Taking Back The Cat


Boston can be a cruel city, and not just because of the weather, although it is forty degrees, windy and raining right now.  It is an expensive place to live and eat, the drivers are daunting, and everyone always seems to be in a hurry.  A year ago I spend three anxious days here with my daughter, a newly minted MD, desperately trying to find a place that was reasonably close to the hospital she is training in, affordable, and cat friendly.  As they say, “two out of three ain’t bad.”  We found a boxy one bedroom in a high rise a short distance from the Longwood area, and for a mere two hundred dollars extra deposit, she was allowed to bring her cat.  But affordable, this place is not.


Medical school can be a difficult and alienating experience, and if you’ve lived your whole life with warm fuzzy creatures all around, as my daughter had, there is only a brief period of excitement about a new city and a new endeavor before you begin to miss the cat curled on your lap when you study, the dog whining for attention and giving you an excuse to give up your books and go for a walk.  Despite the uncertainty of her future, my daughter found herself at the Houston Humane Society, staring into the cage of a ten month old kitten too old to be particularly cute and too plain to attract the attention of the numerous seekers dotting the rows of cages filled with sadness and longing.  A few hours later, she brought the malnourished and worm ridden little gray-brown tabby home, and christened him “Bitty Kitty.”  Several vet visits later, the worms were gone, but the effects of early starvation were not, and he has remained, as an adult, a very tiny cat.


A year later, with every month just a little bit more money going out than coming in, my daughter realized that if she stays where she is, her life savings will be completely gone before she finishes her residency.  She looked long and hard, in every spare hour she had, for a less expensive place, still close to the hospital, where she could still keep her cat.  Again, she achieved two out of three goals.  She found the perfect place, much less expensive than where she is living now, within walking distance.   But the cat is verboten.  No cat, no way, not even a tiny one that doesn’t cause any trouble.  She called me weeping, for advice.  I said, “I’ll take the cat.”


History has a way of repeating itself.  Thirty-five years ago I was accepted into a residency program at the same teaching hospital she is training at now.   I had a dog, the very first dog I bought, raised and trained all by myself.  Shandy was a collie in the old tradition of Lassie, and he was beautiful, and intelligent and my constant companion.   When I heard on Match Day that I was going to Boston, my only thought was to find a place where I could keep my dog—a large dog at that.  I came and I looked and looked and trust me, there was NO apartment within 20 miles of the city that would let me keep a large dog, or any dog, locked behind closed doors all day, and sometimes all night, because interns keep terrible hours.  I came to my senses when I realized that I knew no one in the city, and that it would be unfair to my dog to keep him.  Heartbroken, I did my best to find him a good home, with a surgeon who later moved to Ohio.  He did not keep in touch.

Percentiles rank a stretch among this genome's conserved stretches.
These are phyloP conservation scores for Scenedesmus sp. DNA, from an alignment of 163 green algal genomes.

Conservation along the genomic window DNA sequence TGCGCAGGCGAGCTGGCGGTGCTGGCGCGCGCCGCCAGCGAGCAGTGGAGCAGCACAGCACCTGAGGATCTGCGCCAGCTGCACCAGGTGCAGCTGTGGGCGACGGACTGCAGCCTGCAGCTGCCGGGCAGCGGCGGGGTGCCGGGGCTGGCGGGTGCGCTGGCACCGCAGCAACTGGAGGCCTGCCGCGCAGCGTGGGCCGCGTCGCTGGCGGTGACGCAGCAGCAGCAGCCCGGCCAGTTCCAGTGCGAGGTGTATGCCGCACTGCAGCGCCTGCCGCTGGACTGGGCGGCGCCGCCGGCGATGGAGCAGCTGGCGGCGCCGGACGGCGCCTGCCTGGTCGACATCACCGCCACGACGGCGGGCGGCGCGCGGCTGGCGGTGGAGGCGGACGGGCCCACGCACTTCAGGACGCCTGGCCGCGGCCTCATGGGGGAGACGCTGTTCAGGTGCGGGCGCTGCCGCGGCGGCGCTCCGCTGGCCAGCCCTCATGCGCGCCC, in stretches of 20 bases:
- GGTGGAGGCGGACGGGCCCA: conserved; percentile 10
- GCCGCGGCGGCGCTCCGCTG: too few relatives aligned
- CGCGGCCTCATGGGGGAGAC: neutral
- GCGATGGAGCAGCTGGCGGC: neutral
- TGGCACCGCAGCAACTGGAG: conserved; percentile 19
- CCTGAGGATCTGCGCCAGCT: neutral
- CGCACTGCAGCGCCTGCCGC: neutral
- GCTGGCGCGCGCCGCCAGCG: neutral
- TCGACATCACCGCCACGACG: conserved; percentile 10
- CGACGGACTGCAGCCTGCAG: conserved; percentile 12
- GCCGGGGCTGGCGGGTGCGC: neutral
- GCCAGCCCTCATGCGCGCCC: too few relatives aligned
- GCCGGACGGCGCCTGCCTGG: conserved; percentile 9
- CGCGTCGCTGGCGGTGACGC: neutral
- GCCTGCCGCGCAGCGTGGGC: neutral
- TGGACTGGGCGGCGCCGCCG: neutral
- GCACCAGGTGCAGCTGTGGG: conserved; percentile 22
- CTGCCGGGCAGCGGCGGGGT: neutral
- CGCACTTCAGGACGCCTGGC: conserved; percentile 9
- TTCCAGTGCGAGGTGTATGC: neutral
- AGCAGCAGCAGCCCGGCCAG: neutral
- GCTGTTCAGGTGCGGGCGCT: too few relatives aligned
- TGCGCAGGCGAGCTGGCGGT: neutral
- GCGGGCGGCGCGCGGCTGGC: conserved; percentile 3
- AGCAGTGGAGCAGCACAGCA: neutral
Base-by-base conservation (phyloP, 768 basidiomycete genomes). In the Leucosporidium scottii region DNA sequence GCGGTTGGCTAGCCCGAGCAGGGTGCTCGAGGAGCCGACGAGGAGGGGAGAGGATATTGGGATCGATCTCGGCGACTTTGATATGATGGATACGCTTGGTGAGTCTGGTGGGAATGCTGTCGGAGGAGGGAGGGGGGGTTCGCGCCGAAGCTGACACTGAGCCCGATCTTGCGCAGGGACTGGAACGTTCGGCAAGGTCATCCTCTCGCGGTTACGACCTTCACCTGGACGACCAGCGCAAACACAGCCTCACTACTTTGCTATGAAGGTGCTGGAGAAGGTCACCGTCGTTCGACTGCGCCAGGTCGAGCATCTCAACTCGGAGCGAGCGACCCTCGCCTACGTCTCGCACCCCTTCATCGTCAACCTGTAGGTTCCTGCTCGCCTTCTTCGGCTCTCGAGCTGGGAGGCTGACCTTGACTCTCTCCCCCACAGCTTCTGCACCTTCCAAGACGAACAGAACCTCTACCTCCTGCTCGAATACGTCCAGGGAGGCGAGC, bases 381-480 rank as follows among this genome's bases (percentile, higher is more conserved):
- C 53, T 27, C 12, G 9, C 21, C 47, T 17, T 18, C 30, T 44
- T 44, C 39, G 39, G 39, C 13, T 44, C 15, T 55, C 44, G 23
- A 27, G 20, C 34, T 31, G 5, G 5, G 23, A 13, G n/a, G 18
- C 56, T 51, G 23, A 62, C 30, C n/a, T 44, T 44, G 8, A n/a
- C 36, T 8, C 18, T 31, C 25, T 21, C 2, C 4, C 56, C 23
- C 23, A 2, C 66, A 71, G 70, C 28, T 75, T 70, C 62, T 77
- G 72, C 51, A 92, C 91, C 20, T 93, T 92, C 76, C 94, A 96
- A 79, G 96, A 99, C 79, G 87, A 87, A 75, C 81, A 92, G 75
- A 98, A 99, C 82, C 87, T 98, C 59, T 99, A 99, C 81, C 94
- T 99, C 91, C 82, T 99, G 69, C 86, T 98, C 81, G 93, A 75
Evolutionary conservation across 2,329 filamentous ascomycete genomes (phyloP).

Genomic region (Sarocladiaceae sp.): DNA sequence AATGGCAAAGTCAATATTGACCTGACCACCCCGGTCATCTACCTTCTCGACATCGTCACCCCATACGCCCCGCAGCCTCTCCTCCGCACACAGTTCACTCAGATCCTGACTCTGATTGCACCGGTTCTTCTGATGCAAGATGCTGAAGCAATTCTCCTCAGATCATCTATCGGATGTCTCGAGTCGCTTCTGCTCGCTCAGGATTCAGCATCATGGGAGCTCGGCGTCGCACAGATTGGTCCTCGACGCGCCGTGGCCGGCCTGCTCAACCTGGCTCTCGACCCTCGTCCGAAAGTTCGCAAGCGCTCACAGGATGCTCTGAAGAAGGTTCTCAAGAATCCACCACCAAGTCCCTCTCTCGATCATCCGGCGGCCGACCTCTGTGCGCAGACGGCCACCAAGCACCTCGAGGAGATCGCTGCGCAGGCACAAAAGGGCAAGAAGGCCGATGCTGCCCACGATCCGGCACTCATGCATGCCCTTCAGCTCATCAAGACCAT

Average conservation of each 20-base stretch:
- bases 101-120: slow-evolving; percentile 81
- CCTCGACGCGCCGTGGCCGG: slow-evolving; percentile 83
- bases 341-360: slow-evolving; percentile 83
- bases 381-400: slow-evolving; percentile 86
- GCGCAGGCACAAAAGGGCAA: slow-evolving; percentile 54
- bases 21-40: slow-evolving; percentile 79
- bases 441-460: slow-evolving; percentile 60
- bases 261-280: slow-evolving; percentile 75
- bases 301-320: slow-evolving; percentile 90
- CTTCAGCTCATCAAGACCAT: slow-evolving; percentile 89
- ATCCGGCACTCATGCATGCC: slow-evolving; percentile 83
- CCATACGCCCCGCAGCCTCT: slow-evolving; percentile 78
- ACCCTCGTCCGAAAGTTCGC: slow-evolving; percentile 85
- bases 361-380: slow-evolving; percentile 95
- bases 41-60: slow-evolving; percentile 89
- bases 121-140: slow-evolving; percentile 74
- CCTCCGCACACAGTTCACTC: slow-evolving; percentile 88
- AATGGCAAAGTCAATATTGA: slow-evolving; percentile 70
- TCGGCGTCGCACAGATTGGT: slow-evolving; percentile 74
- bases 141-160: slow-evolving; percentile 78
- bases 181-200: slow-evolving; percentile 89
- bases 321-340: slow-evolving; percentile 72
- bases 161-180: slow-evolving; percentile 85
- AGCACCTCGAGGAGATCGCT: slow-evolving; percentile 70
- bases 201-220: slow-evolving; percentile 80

It’s been awhile since we lost old Timmy Tom at nearly eighteen years of age.  Although I have missed having a cat, I have not missed cleaning up kitty litter.  Still, I felt myself weakening recently when I spied a large male orange tabby being offered by a local cat rescue group. He stared at me and purred. But something made me hesitate, and now I know why.  On Wednesday I will depart Boston for San Diego with Bitty Kitty in hand.  He may be small, but he is mighty.  Those deerhounds better watch out.  The cat is back.

10 thoughts on “Taking Back The Cat

  1. From a family full of cat loving doctors, good for you! We can’t imagine life without one, or two or three felines in the house!

  2. The three years I lived in a dorm in CT were the longest three years of my life – no animals allowed. I was lucky in that I found a family to babysit for who had a dog – they had the vet’s phone number right next to the pediatrician’s. My kind of people!

  3. I have spent one year without a dog or cat – when I lived in Europe for a year. I gave my dog away before I left. It was so difficult! at least I lived part of the time with my cousin (a cat person) and then later worked with horses, so at least I had a few animals around.

    I could not believe that the person who gave my dog a home for that year then allowed me to have him back when I returned. I am forever grateful. I have not been without an animal since.

    So I HOPE that by the time I have to move into an assisted living place they will allow at least cats. The tide is slowly turning in these places as we baby boomers approach our golden years.

  4. There was an important psychological gem in that good writing: before you begin to miss the cat curled on your lap when you study.

    A few days after you wrote that, I was watching Patricia Moore’s RIT lecture on YouTube. There was a photo of an Asian woman allowed to sleep on the floor on her mat in a nursing care facility. And another photo of an old Asian woman climbing a hundred steps to the temple, because “she’s always done it that way.”

    There is no substitute for acknowledging, as you have, the importance of the familiar to our health. As a Tamoxifen user, I have found few words sometimes, to write what it’s like in a new state, with new doctors, and no possessions except a laptop, a few clothes, and some china teacups under the bed.

    I wish your daughter a new cat PRN.

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